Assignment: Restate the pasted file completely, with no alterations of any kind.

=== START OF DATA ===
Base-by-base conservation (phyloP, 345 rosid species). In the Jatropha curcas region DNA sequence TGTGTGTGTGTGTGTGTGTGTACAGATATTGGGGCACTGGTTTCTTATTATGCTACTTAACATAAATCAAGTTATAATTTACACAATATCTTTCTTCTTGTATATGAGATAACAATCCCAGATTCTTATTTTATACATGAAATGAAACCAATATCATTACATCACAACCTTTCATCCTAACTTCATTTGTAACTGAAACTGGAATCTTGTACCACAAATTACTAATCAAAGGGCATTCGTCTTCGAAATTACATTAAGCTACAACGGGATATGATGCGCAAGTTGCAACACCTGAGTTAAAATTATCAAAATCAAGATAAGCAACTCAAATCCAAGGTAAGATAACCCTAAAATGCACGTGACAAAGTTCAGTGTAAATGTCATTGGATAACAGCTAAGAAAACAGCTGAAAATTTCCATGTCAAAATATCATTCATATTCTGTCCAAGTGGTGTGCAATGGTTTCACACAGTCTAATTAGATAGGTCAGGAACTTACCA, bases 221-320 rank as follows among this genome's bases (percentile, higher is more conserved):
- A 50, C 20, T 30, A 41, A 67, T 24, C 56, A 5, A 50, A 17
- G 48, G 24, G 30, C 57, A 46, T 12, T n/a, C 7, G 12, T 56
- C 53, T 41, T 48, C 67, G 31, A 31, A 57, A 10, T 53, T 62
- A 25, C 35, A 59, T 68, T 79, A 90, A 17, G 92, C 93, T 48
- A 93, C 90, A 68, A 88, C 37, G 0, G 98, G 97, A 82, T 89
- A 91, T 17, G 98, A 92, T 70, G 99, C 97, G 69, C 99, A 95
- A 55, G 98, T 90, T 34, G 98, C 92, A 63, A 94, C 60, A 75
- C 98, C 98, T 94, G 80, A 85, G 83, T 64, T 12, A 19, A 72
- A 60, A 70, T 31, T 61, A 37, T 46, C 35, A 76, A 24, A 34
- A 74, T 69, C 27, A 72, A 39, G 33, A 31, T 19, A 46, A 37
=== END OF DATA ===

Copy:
Base-by-base conservation (phyloP, 345 rosid species). In the Jatropha curcas region DNA sequence TGTGTGTGTGTGTGTGTGTGTACAGATATTGGGGCACTGGTTTCTTATTATGCTACTTAACATAAATCAAGTTATAATTTACACAATATCTTTCTTCTTGTATATGAGATAACAATCCCAGATTCTTATTTTATACATGAAATGAAACCAATATCATTACATCACAACCTTTCATCCTAACTTCATTTGTAACTGAAACTGGAATCTTGTACCACAAATTACTAATCAAAGGGCATTCGTCTTCGAAATTACATTAAGCTACAACGGGATATGATGCGCAAGTTGCAACACCTGAGTTAAAATTATCAAAATCAAGATAAGCAACTCAAATCCAAGGTAAGATAACCCTAAAATGCACGTGACAAAGTTCAGTGTAAATGTCATTGGATAACAGCTAAGAAAACAGCTGAAAATTTCCATGTCAAAATATCATTCATATTCTGTCCAAGTGGTGTGCAATGGTTTCACACAGTCTAATTAGATAGGTCAGGAACTTACCA, bases 221-320 rank as follows among this genome's bases (percentile, higher is more conserved):
- A 50, C 20, T 30, A 41, A 67, T 24, C 56, A 5, A 50, A 17
- G 48, G 24, G 30, C 57, A 46, T 12, T n/a, C 7, G 12, T 56
- C 53, T 41, T 48, C 67, G 31, A 31, A 57, A 10, T 53, T 62
- A 25, C 35, A 59, T 68, T 79, A 90, A 17, G 92, C 93, T 48
- A 93, C 90, A 68, A 88, C 37, G 0, G 98, G 97, A 82, T 89
- A 91, T 17, G 98, A 92, T 70, G 99, C 97, G 69, C 99, A 95
- A 55, G 98, T 90, T 34, G 98, C 92, A 63, A 94, C 60, A 75
- C 98, C 98, T 94, G 80, A 85, G 83, T 64, T 12, A 19, A 72
- A 60, A 70, T 31, T 61, A 37, T 46, C 35, A 76, A 24, A 34
- A 74, T 69, C 27, A 72, A 39, G 33, A 31, T 19, A 46, A 37